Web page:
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Angiodysplasia in the stomach

Image: “Angiodysplasia in the stomach” by Joachim Gunta. License: CC BY-SA 3.0


Angiodysplasia describes vascular malformations found in the gastrointestinal (GI) tract, especially in the cecum and the right colon. These malformations are prone to bleeding and may be responsible for painless hematochezia, melena, and concomitant anemia. Diagnosis can be made by direct visualization during endoscopy or angiography. Treatment consists of endoscopic interventions including embolization, coagulation, antifibrinolytic medications, and surgery as a last resort.

Definition of Angiodysplasia

Angiodysplasia – Abnormal Vascular Formations

Diffuse bleeding form tiny angiodysplastic lesions over the sigmoid colon

Image: “Diffuse bleeding form tiny angiodysplastic lesions over the sigmoid colon” by openi. License: CC-BY 2.0

Angiodysplasia is a term used to define vascular malformations found in the bowel. These malformations are usually found in the ascending colon and the cecum. The bleeding can be minimal or quite severe, resulting in anemia. Angiodysplasia differs from arteriovenous malformations (AVM). The latter are usually large and solitary while angiodysplasia lesions are often present as multiple small lesions.

Epidemiology of Angiodysplasia

Spread of Angiodysplasia

Angiodysplasia is one of the most common vascular malformations of the GI tract and the second most common source of lower GI bleeding after diverticulosis. Angiodysplasia is most often found in the elderly, specifically those over 60 years. Asymptomatic angiodysplasia is seen in 1% of patients over 50 years. There is no difference between the sexes or the different races.

Etiology of Angiodysplasia

Causes of Angiodysplasia

The exact cause of angiodysplasia is unknown. The foremost theory involves the progressive degeneration of small submucosal vasculature in the GI tract that accumulates with age. Risk factors include heart disease (aortic stenosis), renal disease and coagulopathy.

Pathology and Pathophysiology of Angiodysplasia

Angiodysplasia lesions are most frequently found in the cecum and the right colon, but they can also be found in the stomach and the small intestine. The exact cause of GI angiodysplasia is unknown. Chronic venous obstruction may play a role.

During the normal functioning of the large intestine, the walls become distended, especially in the right colon with the largest lumen. During times of heavy load, the venous outflow from the submucosa may become transiently obstructed. This process is repeated for several years. Consequently, the precapillary arterioles lose their ability to regulate blood pressure and the angiodysplasia malformation occurs. This theory explains why they are most commonly found in the elderly population.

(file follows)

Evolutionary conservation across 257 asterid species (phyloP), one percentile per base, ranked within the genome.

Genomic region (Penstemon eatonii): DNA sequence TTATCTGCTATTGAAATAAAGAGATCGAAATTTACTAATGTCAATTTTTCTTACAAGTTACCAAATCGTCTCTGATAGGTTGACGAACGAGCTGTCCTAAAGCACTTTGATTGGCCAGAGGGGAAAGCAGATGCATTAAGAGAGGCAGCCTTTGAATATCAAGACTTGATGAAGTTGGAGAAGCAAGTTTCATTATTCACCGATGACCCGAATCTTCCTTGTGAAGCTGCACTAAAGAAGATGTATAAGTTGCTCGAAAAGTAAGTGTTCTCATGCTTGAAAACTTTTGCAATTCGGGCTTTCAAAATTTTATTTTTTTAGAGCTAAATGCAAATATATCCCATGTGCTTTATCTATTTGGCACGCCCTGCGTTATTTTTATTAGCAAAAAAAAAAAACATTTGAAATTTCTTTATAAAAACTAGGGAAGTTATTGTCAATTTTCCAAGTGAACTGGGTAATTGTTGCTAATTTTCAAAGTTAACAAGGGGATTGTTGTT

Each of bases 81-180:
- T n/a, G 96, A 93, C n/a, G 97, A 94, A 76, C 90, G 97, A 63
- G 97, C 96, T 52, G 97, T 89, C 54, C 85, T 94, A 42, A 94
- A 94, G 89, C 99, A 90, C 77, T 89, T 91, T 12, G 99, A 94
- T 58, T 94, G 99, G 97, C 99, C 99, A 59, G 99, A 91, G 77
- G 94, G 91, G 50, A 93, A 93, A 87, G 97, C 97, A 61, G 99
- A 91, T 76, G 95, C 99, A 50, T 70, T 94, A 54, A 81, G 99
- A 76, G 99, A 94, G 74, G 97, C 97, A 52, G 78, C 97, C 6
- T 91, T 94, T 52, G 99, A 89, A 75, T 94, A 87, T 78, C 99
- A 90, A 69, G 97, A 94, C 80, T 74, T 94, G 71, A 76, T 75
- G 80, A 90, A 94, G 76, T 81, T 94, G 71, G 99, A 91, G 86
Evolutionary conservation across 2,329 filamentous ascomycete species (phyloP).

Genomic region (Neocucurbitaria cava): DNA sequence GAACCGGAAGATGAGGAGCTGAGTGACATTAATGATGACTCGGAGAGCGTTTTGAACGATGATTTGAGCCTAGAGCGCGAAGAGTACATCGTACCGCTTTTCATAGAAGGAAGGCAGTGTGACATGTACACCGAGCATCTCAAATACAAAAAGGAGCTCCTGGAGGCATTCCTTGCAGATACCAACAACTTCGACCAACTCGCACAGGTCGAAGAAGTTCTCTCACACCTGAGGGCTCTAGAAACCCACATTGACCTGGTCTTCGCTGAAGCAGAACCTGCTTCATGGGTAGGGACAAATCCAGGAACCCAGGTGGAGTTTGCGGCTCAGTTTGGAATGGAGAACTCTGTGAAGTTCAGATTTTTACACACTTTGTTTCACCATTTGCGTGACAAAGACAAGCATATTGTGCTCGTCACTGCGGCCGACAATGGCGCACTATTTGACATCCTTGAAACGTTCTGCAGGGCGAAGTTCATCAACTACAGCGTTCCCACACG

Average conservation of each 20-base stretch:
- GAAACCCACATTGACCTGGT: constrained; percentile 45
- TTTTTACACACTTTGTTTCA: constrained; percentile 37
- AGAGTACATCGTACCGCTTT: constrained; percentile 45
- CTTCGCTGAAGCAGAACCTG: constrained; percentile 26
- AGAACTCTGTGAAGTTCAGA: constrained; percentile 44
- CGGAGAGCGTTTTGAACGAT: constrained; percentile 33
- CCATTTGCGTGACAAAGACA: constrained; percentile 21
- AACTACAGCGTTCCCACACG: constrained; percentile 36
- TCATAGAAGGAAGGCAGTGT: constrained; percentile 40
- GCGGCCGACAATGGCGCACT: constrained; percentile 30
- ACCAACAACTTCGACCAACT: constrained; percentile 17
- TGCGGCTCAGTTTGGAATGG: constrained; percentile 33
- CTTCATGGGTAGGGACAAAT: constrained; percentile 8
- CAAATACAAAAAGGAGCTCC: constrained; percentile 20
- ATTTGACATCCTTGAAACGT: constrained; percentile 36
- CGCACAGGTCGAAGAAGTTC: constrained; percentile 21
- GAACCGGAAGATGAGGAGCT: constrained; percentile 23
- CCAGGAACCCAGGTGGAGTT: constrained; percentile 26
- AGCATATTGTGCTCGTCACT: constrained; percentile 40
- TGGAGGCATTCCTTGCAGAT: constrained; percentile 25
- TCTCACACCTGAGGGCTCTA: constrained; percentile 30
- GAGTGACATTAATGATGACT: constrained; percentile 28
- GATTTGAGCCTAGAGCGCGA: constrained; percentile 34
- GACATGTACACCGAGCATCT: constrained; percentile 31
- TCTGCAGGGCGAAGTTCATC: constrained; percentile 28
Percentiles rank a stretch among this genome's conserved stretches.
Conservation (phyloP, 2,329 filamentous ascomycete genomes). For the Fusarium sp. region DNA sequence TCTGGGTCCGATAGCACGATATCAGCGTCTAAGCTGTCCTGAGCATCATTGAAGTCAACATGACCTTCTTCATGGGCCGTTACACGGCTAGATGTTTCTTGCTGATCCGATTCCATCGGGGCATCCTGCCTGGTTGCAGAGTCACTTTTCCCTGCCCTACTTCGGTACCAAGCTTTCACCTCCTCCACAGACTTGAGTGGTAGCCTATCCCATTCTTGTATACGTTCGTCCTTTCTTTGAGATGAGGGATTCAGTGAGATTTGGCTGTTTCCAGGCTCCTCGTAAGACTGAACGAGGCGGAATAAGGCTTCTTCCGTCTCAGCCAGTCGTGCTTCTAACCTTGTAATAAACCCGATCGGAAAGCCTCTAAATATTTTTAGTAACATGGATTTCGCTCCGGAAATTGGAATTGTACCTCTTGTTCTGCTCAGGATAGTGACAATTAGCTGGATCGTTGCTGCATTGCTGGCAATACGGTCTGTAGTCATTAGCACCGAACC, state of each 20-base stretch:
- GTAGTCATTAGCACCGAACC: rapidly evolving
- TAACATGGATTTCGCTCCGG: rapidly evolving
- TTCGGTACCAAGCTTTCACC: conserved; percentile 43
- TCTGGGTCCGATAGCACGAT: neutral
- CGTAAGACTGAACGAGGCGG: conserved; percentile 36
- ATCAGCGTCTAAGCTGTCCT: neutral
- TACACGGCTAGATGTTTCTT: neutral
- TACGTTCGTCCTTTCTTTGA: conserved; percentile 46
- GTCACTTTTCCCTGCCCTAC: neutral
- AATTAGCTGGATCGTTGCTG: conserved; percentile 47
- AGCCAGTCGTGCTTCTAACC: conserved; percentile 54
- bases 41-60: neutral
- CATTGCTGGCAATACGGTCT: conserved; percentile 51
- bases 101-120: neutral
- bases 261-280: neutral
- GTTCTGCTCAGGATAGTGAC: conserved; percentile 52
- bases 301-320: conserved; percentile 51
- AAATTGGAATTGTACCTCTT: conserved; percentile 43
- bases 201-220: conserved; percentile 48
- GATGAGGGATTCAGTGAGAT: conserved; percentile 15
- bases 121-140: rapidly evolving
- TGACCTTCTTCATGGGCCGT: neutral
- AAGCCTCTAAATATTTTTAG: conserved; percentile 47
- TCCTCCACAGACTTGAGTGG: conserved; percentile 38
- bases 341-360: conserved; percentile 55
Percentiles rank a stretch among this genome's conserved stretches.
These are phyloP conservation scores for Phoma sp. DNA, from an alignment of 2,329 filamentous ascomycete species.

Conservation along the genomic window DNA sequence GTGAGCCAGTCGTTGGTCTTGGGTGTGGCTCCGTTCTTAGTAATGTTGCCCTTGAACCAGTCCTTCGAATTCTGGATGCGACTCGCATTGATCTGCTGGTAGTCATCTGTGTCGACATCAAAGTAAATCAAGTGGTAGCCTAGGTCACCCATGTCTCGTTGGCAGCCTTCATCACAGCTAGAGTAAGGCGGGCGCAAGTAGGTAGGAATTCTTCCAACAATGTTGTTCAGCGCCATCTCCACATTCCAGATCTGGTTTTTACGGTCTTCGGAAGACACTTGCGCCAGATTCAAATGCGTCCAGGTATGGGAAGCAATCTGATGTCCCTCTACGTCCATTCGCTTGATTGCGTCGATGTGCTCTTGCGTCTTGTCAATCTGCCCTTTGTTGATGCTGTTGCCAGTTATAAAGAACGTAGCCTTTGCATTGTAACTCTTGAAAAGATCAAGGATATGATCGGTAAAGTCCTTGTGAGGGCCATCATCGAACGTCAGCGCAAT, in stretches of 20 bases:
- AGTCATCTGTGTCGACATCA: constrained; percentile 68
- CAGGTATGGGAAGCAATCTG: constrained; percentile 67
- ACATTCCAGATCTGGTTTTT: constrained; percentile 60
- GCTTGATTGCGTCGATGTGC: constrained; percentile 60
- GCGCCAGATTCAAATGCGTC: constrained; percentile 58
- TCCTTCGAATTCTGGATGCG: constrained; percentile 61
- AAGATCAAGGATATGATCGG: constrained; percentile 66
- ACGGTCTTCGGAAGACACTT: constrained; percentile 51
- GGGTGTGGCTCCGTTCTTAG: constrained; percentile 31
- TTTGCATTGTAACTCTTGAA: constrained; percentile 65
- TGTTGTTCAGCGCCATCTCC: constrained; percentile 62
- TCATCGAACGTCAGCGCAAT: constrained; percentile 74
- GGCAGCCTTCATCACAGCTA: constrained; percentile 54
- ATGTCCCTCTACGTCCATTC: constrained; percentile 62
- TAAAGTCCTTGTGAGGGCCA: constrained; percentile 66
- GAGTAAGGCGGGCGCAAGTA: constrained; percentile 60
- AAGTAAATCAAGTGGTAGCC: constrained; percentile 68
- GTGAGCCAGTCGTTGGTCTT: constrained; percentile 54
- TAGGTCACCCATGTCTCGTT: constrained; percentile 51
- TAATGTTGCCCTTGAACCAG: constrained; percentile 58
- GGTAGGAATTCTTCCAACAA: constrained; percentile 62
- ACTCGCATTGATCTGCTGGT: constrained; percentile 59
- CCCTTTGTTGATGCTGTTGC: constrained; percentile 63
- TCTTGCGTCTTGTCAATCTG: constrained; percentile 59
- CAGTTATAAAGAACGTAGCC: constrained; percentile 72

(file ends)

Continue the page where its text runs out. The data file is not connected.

Symptoms of Angiodysplasia

Signs of Angiodysplasia

Many patients are asymptomatic with the diagnosis made during a screening colonoscopy. The diagnosis made during a screening colonoscopy reveals that many patients are asymptomatic and will present with a transient GI bleed. Melena (dark blood) is an indication of an upper GI bleed while hematochezia may indicate a lower GI bleed. Patients with aggressive bleeding may also suffer from iron deficiency anemia with symptoms of lethargy, weakness, fatigue, and malaise.

Diagnosis of Angiodysplasia

Schematic overview of colonoscopy procedure

Image: “Schematic Overview of Colonoscopy Procedure” by Euchiasmus. License: Public Domain

Asymptomatic angiodysplasia of the intestines is ignored. If found during a routine colonoscopy, they are evaluated during future colonoscopies. Only actively bleeding lesions are treated. As with all GI bleeds, the first step is to determine if the bleed is an upper bleed (peripheral to the ligament of Treitz) or inferior bleed (distal to the ligament of Treitz).

  • Upper bleeds often present with hematemesis, but may also show melena.
  • A lower GI bleed will present with melena and diarrhea (blood acts as an isotonic laxative) or hematochezia.

Once a rough estimation of the location of the bleed is determined and the patient is stabilized, a colonoscopy is performed to visualize the colon for bleeds or abnormalities. Severe bleeds may prevent colonoscopy. If the bleed remains elusive, a mesenteric angiography, or radionuclide scan, will be used to determine its location. Histology is not useful when diagnosing angiodysplasia.

Differential Diagnoses of Angiodysplasia

Clinical Pictures Similar to Angiodysplasia

Therapy of Angiodysplasia

Treatment of Angiodysplasia

Angiodysplasia in the stomach

Image: “Angiodysplasia in the Stomach” by Joachim Gunta. License: CC BY-SA 3.0

Once the angiodysplasia lesion is found, it must be treated to stop active bleeding and prevent future bleeding. The preferred treatment is endoscopic obliteration with the heat probe, laser photocoagulation or argon plasma coagulation. Additionally, transarterial embolization is a well-tolerated alternative. These techniques are accompanied by the risk of re-bleeding. Resection is the definitive treatment for angiodysplasia. Right hemicolectomy is the next level of treatment after endoscopic obliteration fails, but even patients treated with this therapy may develop an additional lesion and start bleeding again.

Progression and Prognosis of Angiodysplasia

Angiodysplasia lesions are often asymptomatic. Of those that bleed, 90% lesions spontaneously cease bleeding without intervention. Large bleeds may lead to hemodynamic instability and anemia.

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